The known scintillator plates in which x-ray or gamma radiation is converted into light in the scintillator layers are used in medical imaging, in the inspection of freight and luggage and in non-destructive material inspection, for example. In addition to a high absorption for the incident x-ray or gamma radiation, the scintillator materials that are used for the scintillator layers should also have a high light yield. The generated light (for example green light given CsI:TI, blue light given NaI:TI) is then transduced into electrical signals with a photosensitive element, and an image of the exposed subject is generated from this. In addition to the high absorption and light yield, the optical adaptation between the emission wavelength (which is typically in the blue or green spectrum) and the wavelength-dependent sensitivity of the photosensitive element thus also plays a significant role. The degree of transduction between the detected light quanta into electrons is also a significant characteristic of the photosensitive element. CCDs, amorphous or crystalline silicon (Si) and CMOS are typically used as photosensitive elements. These photosensitive elements are spectrally adapted to sunlight (and thus to green-emitting luminophores) in terms of their sensitivity. Si photodiodes that are not spectrally adapted are also used for green-emitting scintillators in part. In general, it can be established that the sensitivity in the adapted spectral range is somewhat increased via the spectral adaptation of the photosensitive elements. However, non-adapted photodiodes have higher spectral sensitivities. The spectral sensitivity is thus highest in the near-infrared range (900 nm-920 nm) in non-adapted Si photodiodes.
SUMMARY OF THE INVENTION
 An object of the present invention is to provide a scintillator plate having a scintillator layer with a sufficiently high emission power.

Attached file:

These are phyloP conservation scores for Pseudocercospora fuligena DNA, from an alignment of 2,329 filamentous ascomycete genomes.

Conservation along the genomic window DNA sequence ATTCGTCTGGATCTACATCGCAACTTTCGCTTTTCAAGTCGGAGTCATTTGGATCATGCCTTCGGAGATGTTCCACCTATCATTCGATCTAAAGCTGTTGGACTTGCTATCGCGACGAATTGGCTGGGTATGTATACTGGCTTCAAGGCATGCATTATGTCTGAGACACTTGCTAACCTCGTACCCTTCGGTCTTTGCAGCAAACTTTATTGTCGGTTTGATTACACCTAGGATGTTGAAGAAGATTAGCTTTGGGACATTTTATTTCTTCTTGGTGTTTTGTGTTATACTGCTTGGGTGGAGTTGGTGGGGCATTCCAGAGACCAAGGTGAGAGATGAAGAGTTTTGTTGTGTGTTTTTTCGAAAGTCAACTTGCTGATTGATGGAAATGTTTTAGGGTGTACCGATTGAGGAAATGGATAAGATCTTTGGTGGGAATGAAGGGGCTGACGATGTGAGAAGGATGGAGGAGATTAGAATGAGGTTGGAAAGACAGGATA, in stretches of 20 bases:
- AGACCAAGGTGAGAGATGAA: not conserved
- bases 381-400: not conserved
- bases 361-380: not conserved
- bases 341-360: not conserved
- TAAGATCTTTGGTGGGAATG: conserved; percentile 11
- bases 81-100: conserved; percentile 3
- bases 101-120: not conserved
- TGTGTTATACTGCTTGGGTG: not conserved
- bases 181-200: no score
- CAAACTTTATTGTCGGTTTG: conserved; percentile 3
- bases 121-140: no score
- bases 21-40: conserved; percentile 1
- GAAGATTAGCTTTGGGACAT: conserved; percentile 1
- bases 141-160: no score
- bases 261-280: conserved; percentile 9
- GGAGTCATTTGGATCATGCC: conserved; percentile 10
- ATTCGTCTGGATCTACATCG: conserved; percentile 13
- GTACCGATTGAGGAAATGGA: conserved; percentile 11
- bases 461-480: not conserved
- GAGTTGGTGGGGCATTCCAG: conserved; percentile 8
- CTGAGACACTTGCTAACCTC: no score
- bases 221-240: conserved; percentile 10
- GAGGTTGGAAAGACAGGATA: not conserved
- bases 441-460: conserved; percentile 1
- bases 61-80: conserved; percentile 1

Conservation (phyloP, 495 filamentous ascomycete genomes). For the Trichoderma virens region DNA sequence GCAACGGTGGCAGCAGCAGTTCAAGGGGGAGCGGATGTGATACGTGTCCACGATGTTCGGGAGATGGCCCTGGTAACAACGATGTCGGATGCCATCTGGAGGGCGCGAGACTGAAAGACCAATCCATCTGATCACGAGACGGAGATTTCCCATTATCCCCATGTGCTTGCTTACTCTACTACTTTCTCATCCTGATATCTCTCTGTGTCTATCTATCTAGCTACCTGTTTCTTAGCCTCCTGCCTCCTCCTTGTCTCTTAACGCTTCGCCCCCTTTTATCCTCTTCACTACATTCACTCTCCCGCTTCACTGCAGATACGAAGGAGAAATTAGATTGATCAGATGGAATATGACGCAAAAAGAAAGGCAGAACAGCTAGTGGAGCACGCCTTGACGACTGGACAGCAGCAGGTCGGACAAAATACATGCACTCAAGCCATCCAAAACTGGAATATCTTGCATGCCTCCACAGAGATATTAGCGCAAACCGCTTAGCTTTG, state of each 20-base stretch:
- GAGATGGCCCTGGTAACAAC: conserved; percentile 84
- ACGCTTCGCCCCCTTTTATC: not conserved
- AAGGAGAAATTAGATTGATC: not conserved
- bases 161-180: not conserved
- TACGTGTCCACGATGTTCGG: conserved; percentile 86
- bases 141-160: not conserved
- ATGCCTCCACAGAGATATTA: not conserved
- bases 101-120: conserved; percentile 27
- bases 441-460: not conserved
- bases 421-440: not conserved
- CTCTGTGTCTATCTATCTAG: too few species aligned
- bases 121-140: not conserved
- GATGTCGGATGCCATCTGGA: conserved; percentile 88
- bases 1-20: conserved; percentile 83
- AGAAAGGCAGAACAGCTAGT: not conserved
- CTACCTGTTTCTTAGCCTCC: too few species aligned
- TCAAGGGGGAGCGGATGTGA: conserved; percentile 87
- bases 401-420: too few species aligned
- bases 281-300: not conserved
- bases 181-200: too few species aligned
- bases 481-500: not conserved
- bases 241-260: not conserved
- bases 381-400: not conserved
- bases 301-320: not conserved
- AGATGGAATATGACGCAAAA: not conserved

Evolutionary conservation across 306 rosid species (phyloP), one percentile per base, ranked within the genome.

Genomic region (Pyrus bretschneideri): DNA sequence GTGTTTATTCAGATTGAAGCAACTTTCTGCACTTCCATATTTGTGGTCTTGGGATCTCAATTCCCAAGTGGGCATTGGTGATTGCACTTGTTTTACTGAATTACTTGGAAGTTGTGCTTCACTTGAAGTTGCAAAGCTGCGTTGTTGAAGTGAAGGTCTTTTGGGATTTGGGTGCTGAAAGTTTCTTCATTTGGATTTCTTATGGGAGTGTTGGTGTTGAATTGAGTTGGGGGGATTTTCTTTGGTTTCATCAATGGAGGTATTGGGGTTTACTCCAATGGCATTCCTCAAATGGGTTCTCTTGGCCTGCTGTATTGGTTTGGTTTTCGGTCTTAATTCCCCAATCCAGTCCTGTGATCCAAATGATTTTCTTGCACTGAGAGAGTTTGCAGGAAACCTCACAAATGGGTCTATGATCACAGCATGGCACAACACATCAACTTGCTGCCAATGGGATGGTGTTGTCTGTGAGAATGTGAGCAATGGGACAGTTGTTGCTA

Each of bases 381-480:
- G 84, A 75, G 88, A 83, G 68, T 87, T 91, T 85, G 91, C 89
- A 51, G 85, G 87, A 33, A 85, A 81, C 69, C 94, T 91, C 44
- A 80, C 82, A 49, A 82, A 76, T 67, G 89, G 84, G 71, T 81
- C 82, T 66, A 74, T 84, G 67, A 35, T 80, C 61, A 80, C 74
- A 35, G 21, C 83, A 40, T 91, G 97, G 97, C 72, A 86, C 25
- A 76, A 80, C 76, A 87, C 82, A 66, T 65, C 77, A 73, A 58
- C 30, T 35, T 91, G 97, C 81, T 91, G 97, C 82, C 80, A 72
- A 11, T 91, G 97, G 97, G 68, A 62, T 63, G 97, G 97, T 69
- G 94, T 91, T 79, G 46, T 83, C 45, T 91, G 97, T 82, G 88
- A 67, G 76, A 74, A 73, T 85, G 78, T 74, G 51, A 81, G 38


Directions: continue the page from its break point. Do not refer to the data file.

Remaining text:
The scintillator plate according to the invention has a radiation-permeable substrate on which is applied a scintillator layer of copper iodide (CuI) formed from spicular crystals. According to the invention, the scintillator layer has an emission maximum in the red spectral range.
 The scintillator material (copper iodide) that is used for the scintillator layer in the scintillator plate according to the invention possesses a peak with a low intensity at 425 nm (blue spectrum) and a peak with a high intensity at 720 nm (red spectrum). The 720 nm peak (decay time is approximately 30 ms to approximately 40 ms) hereby has an approximately 7.5 times higher intensity than the 425 nm peak (decay time of approximately 100 ps).
 The decrease of the intensity of the primary emission at approximately 425 nm and increase of the red emission at approximately 600 nm to 800 nm arises as a result of the addition of iodine defects.
 The copper iodide used in the invention thus has its maximum emission power in the range from approximately 600 nm to approximately 800 nm. In this range the signal strength of a spectral non-adapted photodiode made of crystalline silicon amounts to approximately 0.40 A/W to approximately 0.55 A/W, wherein the maximum of the signal strength in the aforementioned silicon photodiode amounts to approximately 0.6 A/W given a wavelength of the incident light of approximately 950 nm.
 In the production of the CuI scintillator layer for the scintillator plate according to the invention, powdered copper is added to the powdered copper iodide in a copper vaporizer. The copper iodide and the copper can also be present as a granulate instead of a powder.
 The gaseous iodine reacts with the powdered copper iodide at a temperature of approximately 600 C to 650 C and a pressure of approximately 10-4 mbar to approximately 10-5 mbar, wherein the gaseous iodine partially decomposes. Gaseous copper (Cu), gaseous iodine (I) and gaseous copper iodide (CuI) form in the copper vaporizer, wherein the added copper powder reacts with the iodine (vaporous) released in the copper vaporizer to form copper iodide (vaporous).